Is patent protection for inventions created using AI an emotional topic?

Section 1(2)(c) of the Patents Act 1977 excludes a program for a computer from protection. These are only prevented from being treated as an invention for the purposes of the Act to the extent that a patent or application for a patent relates to that thing “as such”. A recent High Court case raises new questions of law as to whether the use of an aspect of Artificial Intelligence, an Artificial Neural Network engages the exclusion or not. 

The case

Emotional Perception AI Ltd v Comptroller- General of Patents Designs and Trade Marks [2023] EWHC 2948 (Ch) involves an appeal against a decision made by a Hearing Officer of the UK Intellectual Property Office (IPO) to refuse patent protection for an artificial neural network (ANN). 

The patent application was for an improved system for providing media file recommendations to an end user. Typically for use in music websites to suggest tracks the user might like based on ones they already knew or had. Existing websites could suggest music using human tagging and categorisation (rock, folk, happy, sad etc) but this “semantic categorisation” was limited to types of music. The stated advantage of the patent application was that it could suggest similar music in terms of human perception and emotion, irrespective of the genre. It does this by passing music through a trained ANN which can assimilate the semantic characterisation of a track and allocate coordinates to it. Two tracks can then be compared in “semantic space”. A separate ANN can characterise tracks by “physical” properties such as tone, timbre, speed etc and produce coordinates in “property space”. The ANN is then trained until it can take any music track, calculate its property space coordinates and find semantically similar music to make recommendations to end users by sending a file and message to them.

An ANN can either be a hardware device or emulated by software on a computer. The hardware ANN consists of layers of neurons akin to those in the brain, arranged in layers and connected to each other (or at least some others), and to layers below. Each neuron can process inputs and produce outputs according to the weights and biases of that neuron. The outputs are passed on to other neurons except the last layer which produces outputs from the system. In a software ANN a computer runs a piece of software to enable the computer to emulate the hardware version.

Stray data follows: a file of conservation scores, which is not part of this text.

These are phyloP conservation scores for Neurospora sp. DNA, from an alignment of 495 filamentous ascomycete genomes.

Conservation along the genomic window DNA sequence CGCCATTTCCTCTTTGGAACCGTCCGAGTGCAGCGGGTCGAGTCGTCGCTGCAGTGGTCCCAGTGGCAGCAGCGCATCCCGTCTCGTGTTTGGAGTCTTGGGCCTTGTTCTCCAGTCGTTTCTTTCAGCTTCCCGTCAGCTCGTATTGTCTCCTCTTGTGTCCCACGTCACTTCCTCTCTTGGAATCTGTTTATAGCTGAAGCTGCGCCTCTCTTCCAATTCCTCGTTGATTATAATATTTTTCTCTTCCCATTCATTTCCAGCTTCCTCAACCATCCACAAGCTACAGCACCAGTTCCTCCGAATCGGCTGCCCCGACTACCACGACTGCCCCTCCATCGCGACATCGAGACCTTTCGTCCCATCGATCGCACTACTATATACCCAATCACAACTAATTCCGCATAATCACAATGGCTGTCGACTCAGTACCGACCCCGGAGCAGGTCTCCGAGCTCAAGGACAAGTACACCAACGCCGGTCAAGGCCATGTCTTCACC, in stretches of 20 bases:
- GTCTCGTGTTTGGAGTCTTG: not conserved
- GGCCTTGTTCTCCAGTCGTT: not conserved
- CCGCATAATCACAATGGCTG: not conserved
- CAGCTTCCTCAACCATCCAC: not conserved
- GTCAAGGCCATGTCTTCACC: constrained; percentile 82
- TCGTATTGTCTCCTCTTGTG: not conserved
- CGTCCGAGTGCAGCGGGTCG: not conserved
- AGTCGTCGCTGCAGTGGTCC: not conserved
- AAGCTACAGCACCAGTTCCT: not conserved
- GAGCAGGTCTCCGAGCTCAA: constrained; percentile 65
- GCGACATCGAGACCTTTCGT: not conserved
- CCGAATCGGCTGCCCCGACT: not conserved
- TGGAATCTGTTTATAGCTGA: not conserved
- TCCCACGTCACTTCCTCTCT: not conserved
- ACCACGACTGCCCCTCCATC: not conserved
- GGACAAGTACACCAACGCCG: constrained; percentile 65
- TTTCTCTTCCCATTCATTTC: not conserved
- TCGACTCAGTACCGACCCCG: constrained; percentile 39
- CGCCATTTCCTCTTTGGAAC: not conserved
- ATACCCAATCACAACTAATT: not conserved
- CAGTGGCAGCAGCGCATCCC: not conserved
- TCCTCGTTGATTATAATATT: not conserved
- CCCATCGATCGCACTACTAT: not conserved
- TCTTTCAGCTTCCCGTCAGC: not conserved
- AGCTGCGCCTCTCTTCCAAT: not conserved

Even though this case involved the computer program exclusion, the questions: 

  • where is the computer? and 
  • where is the program? 

hadn’t been addressed before the Hearing Officer. The judge thought these required more focus as a self trained ANN was involved. 

Where was the computer for the purposes of the exclusion?

The hardware ANN and the software emulation were considered separately.

  • The hardware ANN processes data so (with reference to dictionary definitions of a computer), would be regarded as a computer.
  • The software emulation of the ANN has to run on a computer, so a computer “is involved” for the purposes of the exclusion.

Where was the program?

In written submissions the IPO conceded that, in the case of a hardware ANN, there’s no relevant computer program to which the s1(2)(c) exclusion applies. The judge therefore couldn’t consider the correctness of this point but commented that there would have been an interesting debate had the concession not been made, hinting that future judicial consideration of this aspect would be welcomed.

The software ANN involved two programs: one at the training stage and one in the trained ANN.  The “knottier problem” was whether the internal training and subsequent operation of the trained emulated ANN is a computer program for the purpose of the exclusion. This was the crux of the decision. 

The judge held that the emulated ANN existed at a different level to the underlying software. There was no program at that point because the ANN was not operating a set of program instructions given by a person, but rather applying its own weights, biases etc to produce relevant coordinates. The ANN had trained itself. It was emulating a piece of hardware which had physical nodes and layers, so the software ANN was no more operating a program than the hardware ANN was. Therefore the emulated ANN was not running  a program for a computer for the purposes of s1(2)(c).